As organizations suddenly find themselves responding to a massive increase in remote workers, immediate attention has necessarily been focused on maintaining and enhancing VPN infrastructure. We should also keep in mind, however, that VPNs are not the only way to enable remote workers to access critical line-of-business functions. Web applications have a vital role to play in our business resiliency plans as well.
The benefits of web applications for enabling a remote workforce have been clear for some time. By making line-of-business applications accessible from any device with an internet connection and a modern web browser, these applications enable users to file expense reports, fill in timecards, check inventory levels, manage shipping and receiving, as well as manage a wide array of other critical tasks. Tasks that once would have required a visit to the office (or at least use of a corporate-issued device with the right VPN client installed) can now be completed just as easily from an array of personal devices that many folks already possess that are connected to any available internet connection.
Web applications are also a great fit for a BYOD world. Web applications are inherently multi-platform, eliminating the need to develop separate applications for every user platform. While organizations in some industries routinely provide every worker with a corporate-owned laptop, other organizations without an effective BYOD plan in place may find that a significant portion of their workforce is cut-off from important resources in the event that they can no longer physically come into the workplace.
The business continuity challenge presented by the recent social distancing requirements most of us are operating under has some similarity to recent events, except for its scale. Other regional disasters – like Hurricane Harvey, a storm that devastated Houston in 2017, and Hurricane Katrina, that impacted the Gulf Coast of the US in 2005 – have challenged businesses with “How do I keep my business running when workers can’t come into the office?”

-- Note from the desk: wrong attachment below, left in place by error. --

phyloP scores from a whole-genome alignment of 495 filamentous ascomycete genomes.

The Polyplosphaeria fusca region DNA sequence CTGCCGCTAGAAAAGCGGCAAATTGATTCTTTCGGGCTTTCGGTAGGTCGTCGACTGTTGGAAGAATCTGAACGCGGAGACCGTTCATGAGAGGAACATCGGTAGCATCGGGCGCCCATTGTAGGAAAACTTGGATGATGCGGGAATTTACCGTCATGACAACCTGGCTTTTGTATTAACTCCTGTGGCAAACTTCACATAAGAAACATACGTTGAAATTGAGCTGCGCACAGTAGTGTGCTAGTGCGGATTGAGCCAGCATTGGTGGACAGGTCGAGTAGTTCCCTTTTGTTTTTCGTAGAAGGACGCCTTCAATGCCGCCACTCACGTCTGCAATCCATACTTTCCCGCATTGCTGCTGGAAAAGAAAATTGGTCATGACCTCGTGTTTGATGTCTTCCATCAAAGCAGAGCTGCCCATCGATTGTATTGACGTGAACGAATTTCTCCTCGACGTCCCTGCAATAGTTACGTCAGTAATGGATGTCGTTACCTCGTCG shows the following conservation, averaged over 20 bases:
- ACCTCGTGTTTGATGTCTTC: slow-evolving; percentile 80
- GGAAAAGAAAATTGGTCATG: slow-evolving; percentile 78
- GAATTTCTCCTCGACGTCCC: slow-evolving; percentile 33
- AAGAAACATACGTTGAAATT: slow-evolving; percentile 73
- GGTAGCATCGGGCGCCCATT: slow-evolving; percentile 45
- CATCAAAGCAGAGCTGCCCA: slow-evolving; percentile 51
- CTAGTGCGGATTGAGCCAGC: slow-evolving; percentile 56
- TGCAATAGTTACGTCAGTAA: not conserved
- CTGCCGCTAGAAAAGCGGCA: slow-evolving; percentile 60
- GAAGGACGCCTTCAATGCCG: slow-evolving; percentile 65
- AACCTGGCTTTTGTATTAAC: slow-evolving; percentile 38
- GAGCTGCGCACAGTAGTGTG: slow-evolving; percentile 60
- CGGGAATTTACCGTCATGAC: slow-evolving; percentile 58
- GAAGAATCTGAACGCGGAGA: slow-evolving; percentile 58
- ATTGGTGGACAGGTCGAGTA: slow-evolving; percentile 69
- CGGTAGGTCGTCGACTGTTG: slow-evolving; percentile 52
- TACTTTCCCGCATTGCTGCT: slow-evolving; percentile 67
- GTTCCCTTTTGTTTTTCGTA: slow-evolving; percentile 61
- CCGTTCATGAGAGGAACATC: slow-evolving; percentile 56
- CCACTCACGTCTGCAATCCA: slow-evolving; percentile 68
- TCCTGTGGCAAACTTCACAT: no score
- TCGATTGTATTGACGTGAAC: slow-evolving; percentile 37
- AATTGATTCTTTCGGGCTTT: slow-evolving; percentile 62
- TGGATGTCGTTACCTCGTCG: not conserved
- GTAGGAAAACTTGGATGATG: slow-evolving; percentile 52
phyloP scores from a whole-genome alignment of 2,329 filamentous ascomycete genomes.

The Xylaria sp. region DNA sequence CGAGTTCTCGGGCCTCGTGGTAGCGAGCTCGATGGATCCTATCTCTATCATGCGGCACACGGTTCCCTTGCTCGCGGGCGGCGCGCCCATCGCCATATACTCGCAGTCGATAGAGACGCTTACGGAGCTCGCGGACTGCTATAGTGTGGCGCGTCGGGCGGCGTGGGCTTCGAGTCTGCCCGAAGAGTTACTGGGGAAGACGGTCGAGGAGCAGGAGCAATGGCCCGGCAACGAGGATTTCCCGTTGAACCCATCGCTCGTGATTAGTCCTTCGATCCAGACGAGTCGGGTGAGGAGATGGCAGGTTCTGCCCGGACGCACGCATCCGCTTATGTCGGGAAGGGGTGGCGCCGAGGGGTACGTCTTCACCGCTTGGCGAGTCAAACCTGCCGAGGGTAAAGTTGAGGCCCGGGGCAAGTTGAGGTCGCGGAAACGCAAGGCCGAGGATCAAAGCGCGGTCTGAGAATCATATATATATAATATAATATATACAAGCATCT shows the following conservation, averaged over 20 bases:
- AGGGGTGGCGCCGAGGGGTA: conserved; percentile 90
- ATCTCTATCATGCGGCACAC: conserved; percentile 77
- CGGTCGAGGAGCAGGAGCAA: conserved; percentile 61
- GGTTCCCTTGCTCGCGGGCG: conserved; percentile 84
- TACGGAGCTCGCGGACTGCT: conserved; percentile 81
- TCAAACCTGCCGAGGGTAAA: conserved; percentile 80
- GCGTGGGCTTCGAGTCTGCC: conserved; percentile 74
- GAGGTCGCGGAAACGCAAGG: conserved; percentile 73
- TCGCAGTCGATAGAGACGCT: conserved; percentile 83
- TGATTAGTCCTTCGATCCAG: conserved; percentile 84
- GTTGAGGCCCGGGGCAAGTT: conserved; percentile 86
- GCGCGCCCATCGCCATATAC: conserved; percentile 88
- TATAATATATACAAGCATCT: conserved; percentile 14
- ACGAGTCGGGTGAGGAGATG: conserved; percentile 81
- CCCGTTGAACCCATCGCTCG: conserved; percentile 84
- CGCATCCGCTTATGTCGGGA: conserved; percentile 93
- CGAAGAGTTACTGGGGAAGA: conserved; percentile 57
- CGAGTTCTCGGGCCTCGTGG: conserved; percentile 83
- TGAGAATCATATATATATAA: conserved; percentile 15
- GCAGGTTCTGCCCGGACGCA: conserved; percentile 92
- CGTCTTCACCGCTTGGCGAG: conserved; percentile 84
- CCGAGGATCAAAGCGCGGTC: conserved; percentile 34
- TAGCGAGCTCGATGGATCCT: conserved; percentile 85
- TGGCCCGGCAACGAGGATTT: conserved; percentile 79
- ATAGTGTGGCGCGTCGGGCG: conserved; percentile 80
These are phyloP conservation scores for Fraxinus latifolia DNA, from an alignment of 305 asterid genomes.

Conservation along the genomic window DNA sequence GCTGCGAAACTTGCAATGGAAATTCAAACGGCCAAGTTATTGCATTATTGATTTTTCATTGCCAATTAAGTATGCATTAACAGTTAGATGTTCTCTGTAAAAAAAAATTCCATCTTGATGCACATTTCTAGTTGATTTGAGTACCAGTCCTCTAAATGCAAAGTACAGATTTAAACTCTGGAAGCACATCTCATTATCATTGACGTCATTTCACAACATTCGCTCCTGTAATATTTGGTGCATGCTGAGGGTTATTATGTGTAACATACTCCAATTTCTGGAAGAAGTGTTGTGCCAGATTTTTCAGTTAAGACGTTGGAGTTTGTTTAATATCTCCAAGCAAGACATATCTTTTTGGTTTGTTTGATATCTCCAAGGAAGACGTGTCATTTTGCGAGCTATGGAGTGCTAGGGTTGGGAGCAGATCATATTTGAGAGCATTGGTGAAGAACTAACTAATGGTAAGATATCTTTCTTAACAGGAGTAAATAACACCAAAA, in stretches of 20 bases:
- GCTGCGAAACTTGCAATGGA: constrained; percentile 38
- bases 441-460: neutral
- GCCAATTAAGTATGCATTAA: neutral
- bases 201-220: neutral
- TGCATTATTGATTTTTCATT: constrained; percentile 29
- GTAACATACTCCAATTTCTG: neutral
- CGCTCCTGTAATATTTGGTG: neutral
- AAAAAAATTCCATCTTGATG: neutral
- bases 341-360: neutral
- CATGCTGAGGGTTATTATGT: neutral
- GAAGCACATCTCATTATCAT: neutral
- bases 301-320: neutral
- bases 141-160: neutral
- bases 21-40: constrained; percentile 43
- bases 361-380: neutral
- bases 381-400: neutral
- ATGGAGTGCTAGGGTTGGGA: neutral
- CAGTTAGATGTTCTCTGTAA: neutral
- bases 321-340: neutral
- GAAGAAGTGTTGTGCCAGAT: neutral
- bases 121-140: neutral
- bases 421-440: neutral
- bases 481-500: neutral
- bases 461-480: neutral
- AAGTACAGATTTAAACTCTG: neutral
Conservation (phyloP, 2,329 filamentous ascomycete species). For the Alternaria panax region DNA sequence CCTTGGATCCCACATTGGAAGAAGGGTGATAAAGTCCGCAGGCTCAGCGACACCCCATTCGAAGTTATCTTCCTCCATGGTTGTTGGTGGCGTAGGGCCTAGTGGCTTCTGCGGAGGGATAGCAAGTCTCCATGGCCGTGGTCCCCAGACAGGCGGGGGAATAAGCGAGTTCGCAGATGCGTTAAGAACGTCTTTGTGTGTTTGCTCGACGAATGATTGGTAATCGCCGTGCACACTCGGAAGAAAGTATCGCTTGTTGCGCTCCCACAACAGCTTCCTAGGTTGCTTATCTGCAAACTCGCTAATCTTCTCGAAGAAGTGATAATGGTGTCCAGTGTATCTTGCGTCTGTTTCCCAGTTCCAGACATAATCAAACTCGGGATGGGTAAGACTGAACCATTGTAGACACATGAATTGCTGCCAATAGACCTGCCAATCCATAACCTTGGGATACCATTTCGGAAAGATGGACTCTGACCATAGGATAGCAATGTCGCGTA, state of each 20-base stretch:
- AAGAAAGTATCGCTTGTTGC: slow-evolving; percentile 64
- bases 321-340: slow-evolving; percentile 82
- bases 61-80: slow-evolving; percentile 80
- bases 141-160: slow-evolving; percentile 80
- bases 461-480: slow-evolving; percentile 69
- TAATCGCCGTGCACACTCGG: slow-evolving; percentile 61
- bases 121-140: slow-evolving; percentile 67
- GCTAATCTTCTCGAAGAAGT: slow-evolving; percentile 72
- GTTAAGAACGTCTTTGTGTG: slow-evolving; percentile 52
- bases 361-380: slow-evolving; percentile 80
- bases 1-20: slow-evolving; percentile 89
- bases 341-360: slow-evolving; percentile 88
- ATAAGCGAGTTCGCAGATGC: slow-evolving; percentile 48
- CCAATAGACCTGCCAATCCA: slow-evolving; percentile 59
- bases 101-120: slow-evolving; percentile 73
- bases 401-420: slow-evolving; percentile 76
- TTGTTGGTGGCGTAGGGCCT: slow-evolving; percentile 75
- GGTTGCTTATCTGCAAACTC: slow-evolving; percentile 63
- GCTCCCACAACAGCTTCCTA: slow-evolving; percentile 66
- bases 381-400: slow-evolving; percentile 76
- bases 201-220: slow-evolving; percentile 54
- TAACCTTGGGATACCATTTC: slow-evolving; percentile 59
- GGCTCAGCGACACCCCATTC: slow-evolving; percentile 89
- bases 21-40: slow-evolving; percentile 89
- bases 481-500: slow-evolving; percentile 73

I remember speaking to at least one business during the Harvey recovery that had lost both their primary and backup data centers, and as a result ended migrating most of their infrastructure to the cloud following that disaster. They realized that a major cloud provider was better able to ensure the continuity of their infrastructure. They also saw that adopting tools such as Microsoft Office 365 significantly enhanced the ability of their end users to access critical information from their own devices in the event that corporate devices were unavailable. For that organization, the benefit of leveraging the robust business continuity capabilities of cloud providers drove the shift towards adopting web applications for critical functions.
And while it’s true that public cloud providers – such as AWS, Azure and Google Cloud – or SaaS providers, like Salesforce, can face the same operational challenges as the rest of us when disaster strikes, the flexibility of their cloud environments brings significant advantages both in terms of survivability and scale.